Building safe public spaces – a privately public affair
The value of public spaces for the physical and mental well-being of residents is being underlined through collective action and investment in parts of Cape Town. Successful models, such as Philippi Village and V&A Waterfront serve as inspiration for city-wide projects that could ultimately be interlinked through innovative city planning.
Marcela Guerrero Casas is a Programme Lead at the Western Cape Economic Development Partnership.
It is an understatement to say that Covid-19 highlighted the value of public space; in many ways, it made it clear that our mental and physical wellbeing depends on it. It also surfaced a layer of safety that many of us took for granted before. Safety, it turns out, includes guarding against physical harm, such as crime but also from invisible threats (e.g. viruses, loneliness) that affect our mental and social health.
Moreover, Covid-19 has shown us the best antidote to a pandemic is collective action. During lockdown, there has been a marked increased use of public space, as spaces for social connection as well as exercise. Creating and maintaining these spaces as welcoming and safe for all city residents is a priority for increased resilience. If working collaboratively is our most effective tool for collective impact, then how do we put this into practice to ensure that access to public spaces is ensured as a crucial aspect of our survival?
Some spaces in our city are perceived as public, and used by the public, but are privately owned. Two examples, one in the CBD and one in Philippi come to mind, which, though far from perfect, illustrate the importance of collaborative action to create spaces that support the health of city residents.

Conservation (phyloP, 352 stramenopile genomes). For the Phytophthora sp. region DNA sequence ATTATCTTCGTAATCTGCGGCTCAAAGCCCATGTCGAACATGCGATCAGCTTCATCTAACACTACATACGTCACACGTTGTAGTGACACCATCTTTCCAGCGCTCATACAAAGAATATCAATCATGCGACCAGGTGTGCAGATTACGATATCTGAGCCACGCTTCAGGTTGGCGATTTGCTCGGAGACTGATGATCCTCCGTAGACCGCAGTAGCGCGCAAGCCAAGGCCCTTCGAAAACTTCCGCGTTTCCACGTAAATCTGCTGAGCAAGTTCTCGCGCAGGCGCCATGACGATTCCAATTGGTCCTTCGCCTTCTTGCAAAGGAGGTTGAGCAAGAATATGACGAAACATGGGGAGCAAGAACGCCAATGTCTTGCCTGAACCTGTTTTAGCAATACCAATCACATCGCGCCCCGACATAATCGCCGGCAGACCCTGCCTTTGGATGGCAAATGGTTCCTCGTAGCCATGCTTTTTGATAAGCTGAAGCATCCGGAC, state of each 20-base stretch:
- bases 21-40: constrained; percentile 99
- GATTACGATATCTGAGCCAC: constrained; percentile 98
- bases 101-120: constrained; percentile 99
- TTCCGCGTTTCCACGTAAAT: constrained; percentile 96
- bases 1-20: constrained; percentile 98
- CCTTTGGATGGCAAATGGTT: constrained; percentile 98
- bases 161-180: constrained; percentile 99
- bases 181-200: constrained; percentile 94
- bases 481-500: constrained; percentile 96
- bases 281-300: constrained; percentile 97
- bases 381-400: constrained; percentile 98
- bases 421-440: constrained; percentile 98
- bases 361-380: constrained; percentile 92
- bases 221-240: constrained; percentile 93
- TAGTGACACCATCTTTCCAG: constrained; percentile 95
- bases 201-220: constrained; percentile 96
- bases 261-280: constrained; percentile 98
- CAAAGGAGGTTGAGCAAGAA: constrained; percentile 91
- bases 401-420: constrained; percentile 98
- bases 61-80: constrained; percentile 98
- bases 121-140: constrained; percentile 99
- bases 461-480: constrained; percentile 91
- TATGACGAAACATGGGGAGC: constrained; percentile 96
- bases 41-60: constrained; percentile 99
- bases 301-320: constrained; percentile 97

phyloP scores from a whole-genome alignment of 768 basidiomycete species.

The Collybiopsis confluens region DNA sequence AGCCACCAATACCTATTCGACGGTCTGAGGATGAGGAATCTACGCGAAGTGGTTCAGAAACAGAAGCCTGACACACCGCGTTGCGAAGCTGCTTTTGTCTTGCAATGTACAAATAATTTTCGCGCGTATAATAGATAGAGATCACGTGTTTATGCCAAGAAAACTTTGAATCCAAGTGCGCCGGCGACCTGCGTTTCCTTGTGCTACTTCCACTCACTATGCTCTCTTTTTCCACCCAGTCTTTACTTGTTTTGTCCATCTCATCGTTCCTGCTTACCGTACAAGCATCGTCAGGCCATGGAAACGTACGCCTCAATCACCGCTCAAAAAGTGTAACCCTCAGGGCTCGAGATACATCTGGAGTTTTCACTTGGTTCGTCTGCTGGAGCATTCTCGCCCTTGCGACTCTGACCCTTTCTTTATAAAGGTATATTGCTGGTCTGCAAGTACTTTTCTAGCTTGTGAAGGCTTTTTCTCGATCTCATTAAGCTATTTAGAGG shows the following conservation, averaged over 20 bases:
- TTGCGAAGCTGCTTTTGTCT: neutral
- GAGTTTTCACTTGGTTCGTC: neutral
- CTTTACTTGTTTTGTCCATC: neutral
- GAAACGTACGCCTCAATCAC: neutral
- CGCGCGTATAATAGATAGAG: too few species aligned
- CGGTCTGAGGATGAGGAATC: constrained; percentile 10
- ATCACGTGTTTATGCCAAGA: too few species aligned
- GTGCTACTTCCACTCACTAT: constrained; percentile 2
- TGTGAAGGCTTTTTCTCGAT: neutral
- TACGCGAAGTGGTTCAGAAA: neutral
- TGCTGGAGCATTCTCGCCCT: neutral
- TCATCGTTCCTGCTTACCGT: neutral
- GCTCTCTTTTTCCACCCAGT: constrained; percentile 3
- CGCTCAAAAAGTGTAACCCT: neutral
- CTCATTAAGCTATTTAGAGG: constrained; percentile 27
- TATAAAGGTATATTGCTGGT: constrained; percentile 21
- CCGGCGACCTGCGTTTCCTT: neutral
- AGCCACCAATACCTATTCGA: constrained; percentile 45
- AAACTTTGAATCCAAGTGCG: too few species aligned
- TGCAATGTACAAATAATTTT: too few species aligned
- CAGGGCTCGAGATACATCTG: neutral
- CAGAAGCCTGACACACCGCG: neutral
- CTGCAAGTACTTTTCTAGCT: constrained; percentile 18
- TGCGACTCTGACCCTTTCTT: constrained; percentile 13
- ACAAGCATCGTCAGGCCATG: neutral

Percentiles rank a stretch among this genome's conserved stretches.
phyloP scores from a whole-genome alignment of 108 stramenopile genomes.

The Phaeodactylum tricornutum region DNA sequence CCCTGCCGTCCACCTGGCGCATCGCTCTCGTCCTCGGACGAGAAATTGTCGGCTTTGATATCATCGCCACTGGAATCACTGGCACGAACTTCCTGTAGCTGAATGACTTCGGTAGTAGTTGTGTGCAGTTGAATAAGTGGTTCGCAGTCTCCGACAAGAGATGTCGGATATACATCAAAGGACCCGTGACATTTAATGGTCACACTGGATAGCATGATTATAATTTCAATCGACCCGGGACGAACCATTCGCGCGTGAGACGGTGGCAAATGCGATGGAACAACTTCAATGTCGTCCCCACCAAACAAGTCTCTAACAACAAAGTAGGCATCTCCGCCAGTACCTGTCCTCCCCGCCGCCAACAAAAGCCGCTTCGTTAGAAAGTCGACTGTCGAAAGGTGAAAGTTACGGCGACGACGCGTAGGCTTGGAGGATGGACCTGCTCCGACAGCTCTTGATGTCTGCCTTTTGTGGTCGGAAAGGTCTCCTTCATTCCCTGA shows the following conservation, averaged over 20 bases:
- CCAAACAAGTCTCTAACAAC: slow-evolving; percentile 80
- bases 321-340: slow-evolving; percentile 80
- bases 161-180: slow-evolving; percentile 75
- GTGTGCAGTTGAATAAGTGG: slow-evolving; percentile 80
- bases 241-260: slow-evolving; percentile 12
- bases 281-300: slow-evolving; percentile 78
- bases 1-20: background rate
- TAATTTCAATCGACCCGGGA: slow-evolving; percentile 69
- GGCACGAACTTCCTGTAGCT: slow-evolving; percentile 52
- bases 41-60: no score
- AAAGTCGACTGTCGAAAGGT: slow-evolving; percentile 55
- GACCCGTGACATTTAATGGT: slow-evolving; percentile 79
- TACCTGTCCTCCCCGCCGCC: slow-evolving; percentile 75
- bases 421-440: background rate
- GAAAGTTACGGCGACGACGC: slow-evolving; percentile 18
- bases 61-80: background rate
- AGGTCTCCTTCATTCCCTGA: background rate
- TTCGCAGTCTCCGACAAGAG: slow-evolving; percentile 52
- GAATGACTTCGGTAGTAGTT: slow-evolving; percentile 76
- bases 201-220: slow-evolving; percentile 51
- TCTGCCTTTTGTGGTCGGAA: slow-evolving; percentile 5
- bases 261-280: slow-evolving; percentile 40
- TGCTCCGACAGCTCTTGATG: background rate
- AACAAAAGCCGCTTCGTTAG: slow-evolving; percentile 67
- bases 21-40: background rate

On the surface, the waterfront in the centre of Cape Town and Philippi in the Cape Flats, have little in common. But in each instance, a private development actor has played an interesting role in designing “public space”. The Victoria & Alfred (V&A) in the former and Philippi Village in the latter, illustrate the tension but also the synergies between private and public and might highlight some lessons when we think of safety in other parts of our city.
V&A: A shopping mall or a destination?
Established in 1988, the V&A expands across 123 hectares and has become one of the most prominent tourism features of Cape Town. It is not only popular amongst tourists, as a sunny weekend can attest. According to V&A figures, 45% of visitors come from across the city.
According to Sanette Ferreira and Rozitta de Villiers, the original purpose of the V&A Waterfront was to turn the harbour into a safe, commercially viable public space that could reconnect the waterfront with the city centre. And this continues to be the deliberate intention as explained by Development Director Mark Noble. “For the past 15 years, we have, through small- and large-scale interventions, worked to break down barriers and open up to the city.”